Blinded with smoke, we caught up the sacks into which we had stuffed the papers and threw them into the cave, the only shelter left on the whole claim.

In less than thirty minutes the post office, the store with its supply of food, the print shop were gone. The harvest of long months of labor and storm, thirst and fire, vanished as though it had never been—gone up in clouds of heavy, black smoke.

If the wind would only go down, we groaned; but the sparks had already caught the grass around us. A prairie fire! If it ever jumped those breaks, the Strip would be devastated with the wind sweeping the plain as it was doing. What irony that we who had printed our precautions and warnings for others, should burn up the Strip! We who had labored so to save it! And there was no chance for us. We could not outrun a prairie fire. The horses, which were untied, had gone full speed across the prairie at the first smell and sight of fire.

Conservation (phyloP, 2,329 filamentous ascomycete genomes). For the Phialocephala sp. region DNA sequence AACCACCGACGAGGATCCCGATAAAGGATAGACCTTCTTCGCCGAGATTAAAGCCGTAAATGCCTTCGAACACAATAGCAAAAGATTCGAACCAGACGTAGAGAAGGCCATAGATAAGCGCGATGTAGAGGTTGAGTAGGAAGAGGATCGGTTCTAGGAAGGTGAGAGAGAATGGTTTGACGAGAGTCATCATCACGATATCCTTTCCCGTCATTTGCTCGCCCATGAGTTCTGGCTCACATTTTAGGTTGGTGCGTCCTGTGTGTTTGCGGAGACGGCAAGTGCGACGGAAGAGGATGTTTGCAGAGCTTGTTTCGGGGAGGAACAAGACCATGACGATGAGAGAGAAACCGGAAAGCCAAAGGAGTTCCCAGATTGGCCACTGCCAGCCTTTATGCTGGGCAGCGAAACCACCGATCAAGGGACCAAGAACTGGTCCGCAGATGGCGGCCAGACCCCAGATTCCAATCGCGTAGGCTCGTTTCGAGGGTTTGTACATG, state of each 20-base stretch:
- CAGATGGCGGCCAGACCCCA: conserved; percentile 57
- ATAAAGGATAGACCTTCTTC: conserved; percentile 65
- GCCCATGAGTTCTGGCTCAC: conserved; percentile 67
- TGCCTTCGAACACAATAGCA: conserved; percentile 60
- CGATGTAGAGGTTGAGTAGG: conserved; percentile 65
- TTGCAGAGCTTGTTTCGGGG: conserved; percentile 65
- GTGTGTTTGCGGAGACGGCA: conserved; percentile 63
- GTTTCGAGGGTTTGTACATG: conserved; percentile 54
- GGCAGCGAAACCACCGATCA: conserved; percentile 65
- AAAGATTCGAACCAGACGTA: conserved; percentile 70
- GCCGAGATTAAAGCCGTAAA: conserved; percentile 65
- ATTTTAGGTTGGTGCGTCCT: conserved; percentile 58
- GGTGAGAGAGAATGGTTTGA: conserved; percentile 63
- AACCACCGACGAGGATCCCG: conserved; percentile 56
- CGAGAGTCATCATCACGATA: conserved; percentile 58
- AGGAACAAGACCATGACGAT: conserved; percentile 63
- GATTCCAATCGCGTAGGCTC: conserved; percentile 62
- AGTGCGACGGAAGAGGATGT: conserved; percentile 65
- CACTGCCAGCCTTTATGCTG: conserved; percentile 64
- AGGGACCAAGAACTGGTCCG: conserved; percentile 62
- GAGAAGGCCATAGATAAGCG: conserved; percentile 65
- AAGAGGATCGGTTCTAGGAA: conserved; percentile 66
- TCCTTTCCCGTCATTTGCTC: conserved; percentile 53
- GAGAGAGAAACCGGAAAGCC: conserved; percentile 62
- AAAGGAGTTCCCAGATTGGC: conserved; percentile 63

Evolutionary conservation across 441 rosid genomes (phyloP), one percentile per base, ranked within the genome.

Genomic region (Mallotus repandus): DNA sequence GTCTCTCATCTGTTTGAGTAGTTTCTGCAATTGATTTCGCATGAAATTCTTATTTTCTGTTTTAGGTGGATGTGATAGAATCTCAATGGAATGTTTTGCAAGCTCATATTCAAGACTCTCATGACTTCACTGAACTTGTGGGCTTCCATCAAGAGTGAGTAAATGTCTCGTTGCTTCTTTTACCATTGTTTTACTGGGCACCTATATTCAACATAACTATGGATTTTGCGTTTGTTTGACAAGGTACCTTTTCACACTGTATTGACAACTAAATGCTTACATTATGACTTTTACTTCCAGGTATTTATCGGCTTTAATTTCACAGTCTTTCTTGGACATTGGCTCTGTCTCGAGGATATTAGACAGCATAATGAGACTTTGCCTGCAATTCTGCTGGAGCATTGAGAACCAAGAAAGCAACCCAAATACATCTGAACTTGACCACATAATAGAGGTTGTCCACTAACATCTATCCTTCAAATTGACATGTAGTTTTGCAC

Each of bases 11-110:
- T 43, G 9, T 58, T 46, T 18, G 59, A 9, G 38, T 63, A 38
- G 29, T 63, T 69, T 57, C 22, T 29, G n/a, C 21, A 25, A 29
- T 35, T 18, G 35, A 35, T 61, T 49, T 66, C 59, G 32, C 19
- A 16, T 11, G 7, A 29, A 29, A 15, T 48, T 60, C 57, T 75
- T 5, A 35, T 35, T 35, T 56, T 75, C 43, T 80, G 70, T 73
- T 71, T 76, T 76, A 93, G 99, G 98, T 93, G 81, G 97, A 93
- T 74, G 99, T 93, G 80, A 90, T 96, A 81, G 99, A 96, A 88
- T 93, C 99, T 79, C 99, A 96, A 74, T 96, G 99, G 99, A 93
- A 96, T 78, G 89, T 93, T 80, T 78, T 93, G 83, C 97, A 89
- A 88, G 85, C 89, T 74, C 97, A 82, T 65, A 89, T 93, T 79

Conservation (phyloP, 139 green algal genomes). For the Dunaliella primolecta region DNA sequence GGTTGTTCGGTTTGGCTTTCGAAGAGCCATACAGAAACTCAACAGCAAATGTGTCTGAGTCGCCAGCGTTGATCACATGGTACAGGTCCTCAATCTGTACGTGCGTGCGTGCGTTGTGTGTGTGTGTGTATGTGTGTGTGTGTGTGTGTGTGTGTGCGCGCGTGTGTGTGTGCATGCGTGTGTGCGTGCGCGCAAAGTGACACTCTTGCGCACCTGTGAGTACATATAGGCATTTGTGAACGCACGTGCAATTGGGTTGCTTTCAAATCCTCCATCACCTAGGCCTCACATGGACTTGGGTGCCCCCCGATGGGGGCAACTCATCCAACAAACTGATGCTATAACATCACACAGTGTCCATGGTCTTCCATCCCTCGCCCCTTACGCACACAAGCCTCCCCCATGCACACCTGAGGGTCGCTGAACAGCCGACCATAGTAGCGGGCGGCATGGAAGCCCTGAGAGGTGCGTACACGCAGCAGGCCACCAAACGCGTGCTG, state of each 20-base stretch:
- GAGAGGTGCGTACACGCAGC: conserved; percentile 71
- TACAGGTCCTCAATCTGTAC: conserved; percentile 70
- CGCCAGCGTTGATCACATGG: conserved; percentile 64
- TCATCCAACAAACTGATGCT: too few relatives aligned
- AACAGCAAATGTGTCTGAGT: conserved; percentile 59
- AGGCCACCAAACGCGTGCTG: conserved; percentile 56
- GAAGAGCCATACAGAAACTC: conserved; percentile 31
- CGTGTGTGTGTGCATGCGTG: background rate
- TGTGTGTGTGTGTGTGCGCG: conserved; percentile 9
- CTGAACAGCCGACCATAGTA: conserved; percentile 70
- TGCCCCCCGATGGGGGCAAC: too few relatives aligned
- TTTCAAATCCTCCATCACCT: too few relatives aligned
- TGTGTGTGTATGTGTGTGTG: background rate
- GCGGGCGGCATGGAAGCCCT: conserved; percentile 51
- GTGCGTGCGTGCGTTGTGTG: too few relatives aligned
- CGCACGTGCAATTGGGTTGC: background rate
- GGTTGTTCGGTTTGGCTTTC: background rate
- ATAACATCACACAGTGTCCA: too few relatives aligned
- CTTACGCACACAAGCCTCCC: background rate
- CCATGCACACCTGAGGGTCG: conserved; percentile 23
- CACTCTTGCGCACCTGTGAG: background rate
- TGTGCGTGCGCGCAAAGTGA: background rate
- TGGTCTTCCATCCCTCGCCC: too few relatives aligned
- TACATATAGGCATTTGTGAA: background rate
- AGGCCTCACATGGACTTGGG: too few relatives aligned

Now the oilhouse had caught, and we turned, panic-stricken, running headlong across the plains, our feet burning, not knowing where we were going so long as we could escape the explosion of the oil. Inside the firebreaks the grass was burning. Listening for the explosion of the oil was like waiting for the crack of doom. Then we remembered. Pa Wagor had sunk the barrels underground, using siphons, "just in case of fire."

Sparks leaping up, flying across the breaks—the prairie was on fire! We checked our flight, sanity returning with the emergency. We had to go back—simply had to go back and fight that first outbreak of flame. The Strip was at stake. Life and property were at stake. Falling, rising, running, falling again, dragging each other up, we went back. "Help!" we called to the empty prairie, "Help!"

There was nothing to smother the fast-spreading blaze. Not a thing. Not even a sack or a hat. We tore off parts of the clothes from our scantily clad bodies. Ma took off her petticoat. There was a sack in the barn which we wet in a keg set in the yard, wet the canvas which covered the keg. With that, with our feet we trampled down the sparks as they fell, the flames as they rose—shoes hot and charred, holes burning through.

Across the prairie a team was coming at a dead run. "Bless the Lord," Ma Wagor panted, "it's Sam Frye!"